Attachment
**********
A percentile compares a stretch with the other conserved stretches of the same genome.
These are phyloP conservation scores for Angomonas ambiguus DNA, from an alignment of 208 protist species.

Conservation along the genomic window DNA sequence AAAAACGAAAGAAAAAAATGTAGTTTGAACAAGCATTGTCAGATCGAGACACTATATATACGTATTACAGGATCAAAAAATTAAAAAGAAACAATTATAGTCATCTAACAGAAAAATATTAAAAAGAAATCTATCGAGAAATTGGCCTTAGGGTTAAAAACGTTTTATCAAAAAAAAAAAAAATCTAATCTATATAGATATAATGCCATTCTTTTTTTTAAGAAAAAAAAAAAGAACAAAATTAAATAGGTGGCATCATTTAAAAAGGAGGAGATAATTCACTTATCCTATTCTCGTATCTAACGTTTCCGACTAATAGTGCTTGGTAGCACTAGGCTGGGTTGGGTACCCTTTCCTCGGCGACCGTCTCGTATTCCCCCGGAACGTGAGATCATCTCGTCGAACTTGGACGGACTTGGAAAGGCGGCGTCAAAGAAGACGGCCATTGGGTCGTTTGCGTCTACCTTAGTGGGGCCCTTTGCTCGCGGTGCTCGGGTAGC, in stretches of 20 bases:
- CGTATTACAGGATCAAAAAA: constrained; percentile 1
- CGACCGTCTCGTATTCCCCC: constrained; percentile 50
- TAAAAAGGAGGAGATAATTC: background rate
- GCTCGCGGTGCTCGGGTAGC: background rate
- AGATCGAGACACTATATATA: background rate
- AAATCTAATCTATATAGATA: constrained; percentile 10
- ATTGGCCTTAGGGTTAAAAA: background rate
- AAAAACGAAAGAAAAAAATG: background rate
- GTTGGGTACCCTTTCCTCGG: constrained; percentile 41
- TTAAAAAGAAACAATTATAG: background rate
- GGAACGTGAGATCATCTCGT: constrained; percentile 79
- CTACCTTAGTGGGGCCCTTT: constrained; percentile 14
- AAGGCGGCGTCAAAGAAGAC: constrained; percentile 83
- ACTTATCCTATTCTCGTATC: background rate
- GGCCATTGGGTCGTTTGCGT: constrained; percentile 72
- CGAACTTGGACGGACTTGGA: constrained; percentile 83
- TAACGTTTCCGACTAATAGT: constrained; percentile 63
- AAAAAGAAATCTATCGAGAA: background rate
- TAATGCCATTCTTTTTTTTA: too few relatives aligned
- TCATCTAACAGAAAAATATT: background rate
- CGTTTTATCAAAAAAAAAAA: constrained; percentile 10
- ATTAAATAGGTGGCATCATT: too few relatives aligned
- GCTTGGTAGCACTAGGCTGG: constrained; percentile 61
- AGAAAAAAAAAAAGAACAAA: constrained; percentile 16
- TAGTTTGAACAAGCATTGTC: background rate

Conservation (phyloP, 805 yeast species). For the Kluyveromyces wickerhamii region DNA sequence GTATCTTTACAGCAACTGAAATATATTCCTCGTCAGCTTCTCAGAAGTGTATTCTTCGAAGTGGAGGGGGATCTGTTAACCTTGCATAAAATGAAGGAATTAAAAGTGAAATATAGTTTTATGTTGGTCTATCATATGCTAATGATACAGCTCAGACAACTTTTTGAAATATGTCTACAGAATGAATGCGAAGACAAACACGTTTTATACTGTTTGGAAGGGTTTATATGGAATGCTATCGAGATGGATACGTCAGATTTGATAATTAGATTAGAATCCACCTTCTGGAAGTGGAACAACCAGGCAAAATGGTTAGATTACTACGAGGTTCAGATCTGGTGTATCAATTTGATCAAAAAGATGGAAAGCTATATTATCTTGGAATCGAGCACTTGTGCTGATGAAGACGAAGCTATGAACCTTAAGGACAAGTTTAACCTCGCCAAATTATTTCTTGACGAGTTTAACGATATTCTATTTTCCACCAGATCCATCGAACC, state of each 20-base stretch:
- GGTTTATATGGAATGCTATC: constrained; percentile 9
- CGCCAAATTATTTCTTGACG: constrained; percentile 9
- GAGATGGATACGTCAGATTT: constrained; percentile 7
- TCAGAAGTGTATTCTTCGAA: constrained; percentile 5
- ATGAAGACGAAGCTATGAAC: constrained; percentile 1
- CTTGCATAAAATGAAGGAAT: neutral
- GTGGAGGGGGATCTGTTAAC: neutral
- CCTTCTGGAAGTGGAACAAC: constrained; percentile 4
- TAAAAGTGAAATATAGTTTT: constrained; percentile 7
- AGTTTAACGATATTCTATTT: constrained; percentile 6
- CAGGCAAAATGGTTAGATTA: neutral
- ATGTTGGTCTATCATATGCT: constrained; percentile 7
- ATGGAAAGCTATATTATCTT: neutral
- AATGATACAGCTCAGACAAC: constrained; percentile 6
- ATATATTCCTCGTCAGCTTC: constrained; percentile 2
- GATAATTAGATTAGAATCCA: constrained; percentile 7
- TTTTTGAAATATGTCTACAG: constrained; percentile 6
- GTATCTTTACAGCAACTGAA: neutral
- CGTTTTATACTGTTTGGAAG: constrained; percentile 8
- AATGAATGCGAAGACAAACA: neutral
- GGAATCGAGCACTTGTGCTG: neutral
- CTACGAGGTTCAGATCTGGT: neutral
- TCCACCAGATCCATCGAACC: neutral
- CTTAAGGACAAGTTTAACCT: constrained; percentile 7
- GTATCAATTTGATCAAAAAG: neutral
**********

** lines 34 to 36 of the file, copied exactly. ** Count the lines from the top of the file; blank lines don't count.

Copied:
- ATGAAGACGAAGCTATGAAC: constrained; percentile 1
- CTTGCATAAAATGAAGGAAT: neutral
- GTGGAGGGGGATCTGTTAAC: neutral